Diffusion-tensor imaging assessment of white matter maturation in childhood and adolescence.
The purpose of this study was to test a first hypothesis that fractional anisotropy (FA) and apparent diffusion coefficient (ADC) values continue to change in late childhood and adolescence and a second hypothesis that less mature white matter (WM) regions have a higher rate of change than WM regions that are relatively more mature.
Subjects and methods
Eighty-seven healthy children (50 girls, 37 boys; mean age, 11.2 ± 3.6 years; range, 4.2-17.7 years) underwent six-direction diffusion-tensor imaging with a 3-T MRI system. Three neuroradiologists independently drew regions of interest in 10 WM regions and measured FA and ADC values. To test the first hypothesis, we correlated these values with subject age by linear regression analysis (p < 0.05). To test the second hypothesis, we determined whether regions with lower FA and higher ADC in the 4- to 7-year old group had a higher slope of FA increase and ADC decrease over the entire age range. For this assessment, we used linear regression analysis (p < 0.05) and curve fitting.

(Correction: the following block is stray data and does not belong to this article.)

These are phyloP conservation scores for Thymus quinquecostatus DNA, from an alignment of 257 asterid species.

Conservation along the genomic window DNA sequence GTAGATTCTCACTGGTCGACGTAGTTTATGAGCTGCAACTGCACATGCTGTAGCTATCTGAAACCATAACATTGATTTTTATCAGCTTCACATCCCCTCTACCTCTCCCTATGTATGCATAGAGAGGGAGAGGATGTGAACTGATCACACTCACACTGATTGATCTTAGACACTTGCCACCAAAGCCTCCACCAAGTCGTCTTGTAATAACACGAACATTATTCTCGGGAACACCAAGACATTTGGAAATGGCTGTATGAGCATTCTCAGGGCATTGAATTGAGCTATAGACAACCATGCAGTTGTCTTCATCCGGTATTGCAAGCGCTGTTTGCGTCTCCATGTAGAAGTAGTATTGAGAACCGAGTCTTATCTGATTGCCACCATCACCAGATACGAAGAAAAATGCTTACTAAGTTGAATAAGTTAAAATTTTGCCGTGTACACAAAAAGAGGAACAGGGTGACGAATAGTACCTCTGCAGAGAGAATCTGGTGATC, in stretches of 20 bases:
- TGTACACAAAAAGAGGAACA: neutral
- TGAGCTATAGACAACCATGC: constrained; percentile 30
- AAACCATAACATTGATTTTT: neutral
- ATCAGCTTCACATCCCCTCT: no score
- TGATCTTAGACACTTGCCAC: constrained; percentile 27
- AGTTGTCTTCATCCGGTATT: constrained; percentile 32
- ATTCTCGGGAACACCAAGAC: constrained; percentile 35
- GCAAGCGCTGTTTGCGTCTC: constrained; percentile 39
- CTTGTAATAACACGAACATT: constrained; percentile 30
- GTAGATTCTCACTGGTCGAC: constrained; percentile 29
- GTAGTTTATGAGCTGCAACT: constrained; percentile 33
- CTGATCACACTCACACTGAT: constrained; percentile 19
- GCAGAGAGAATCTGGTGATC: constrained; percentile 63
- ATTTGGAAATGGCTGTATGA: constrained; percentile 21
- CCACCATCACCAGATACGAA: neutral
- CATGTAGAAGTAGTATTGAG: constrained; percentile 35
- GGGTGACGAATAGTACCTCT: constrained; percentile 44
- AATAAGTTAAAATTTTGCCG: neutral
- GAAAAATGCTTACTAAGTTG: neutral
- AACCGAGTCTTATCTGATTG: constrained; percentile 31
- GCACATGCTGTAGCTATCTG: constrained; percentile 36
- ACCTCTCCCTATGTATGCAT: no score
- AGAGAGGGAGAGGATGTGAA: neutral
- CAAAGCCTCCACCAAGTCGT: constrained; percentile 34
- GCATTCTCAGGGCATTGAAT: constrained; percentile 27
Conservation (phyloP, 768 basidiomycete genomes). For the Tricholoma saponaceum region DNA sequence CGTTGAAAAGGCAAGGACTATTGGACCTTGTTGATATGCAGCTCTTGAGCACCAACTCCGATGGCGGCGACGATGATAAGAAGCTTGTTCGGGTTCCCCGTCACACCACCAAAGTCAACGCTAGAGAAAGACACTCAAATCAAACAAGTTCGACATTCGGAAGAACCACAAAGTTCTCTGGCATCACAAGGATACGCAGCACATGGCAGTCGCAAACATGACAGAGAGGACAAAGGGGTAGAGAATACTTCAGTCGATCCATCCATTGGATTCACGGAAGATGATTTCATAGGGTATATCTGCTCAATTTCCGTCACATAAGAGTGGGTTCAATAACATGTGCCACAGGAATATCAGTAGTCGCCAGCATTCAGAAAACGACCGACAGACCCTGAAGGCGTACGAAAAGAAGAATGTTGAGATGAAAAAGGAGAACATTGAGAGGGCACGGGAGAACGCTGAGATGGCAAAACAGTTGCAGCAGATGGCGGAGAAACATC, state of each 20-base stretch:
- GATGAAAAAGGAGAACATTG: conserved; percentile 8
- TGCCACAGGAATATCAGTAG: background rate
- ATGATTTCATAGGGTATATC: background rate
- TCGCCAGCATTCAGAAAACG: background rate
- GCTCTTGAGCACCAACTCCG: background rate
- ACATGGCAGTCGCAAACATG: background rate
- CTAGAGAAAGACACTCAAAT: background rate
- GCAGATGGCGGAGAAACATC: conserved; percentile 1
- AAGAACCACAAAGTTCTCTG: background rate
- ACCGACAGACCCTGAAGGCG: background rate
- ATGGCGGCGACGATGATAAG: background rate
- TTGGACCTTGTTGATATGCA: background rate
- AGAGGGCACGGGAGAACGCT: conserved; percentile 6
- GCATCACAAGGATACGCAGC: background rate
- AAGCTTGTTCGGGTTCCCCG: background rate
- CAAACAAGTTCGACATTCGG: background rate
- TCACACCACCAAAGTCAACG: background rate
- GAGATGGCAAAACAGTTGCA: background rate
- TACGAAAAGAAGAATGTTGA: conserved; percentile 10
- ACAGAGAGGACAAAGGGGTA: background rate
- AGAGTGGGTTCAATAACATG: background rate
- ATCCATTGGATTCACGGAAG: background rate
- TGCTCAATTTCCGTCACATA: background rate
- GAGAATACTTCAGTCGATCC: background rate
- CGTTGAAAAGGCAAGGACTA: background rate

In the test of the first hypothesis, increases in FA with age were noted in all WM regions and were statistically significant in six regions. Decreases in ADC values with age were noted in all brain regions except the genu of the corpus callosum. In all other regions except the splenium of the corpus callosum, the decreases were statistically significant. In the test of the second hypothesis, the relation between FA in the 4- to 7-year-old subjects and the FA increase in the entire sample was best described with a linear equation. The rate of age-related FA increase tended to be greater with lower initial FA (r = -0.384, p = 0.271). The relation between ADC in the 4- to 7-year-old subjects and ADC decrease in the entire population was best described with a second-order equation. The rate of age-related ADC decrease tended to be greater with higher initial ADC (r = 0.846, p = 0.001). For ADC values of 100 or less at age 4-7 years, the rate of ADC change with age tended to be decrease as initial ADC increased.
In general, both hypotheses were verified. Overall, FA values continue to increase and ADC values continue to decrease during childhood and adolescence. The most rapid changes were found in WM regions that were least mature in the first few years of the study period.
Moon, W-J; Provenzale, JM; Sarikaya, B; Ihn, YK; Morlese, J; Chen, S; DeBellis, MD
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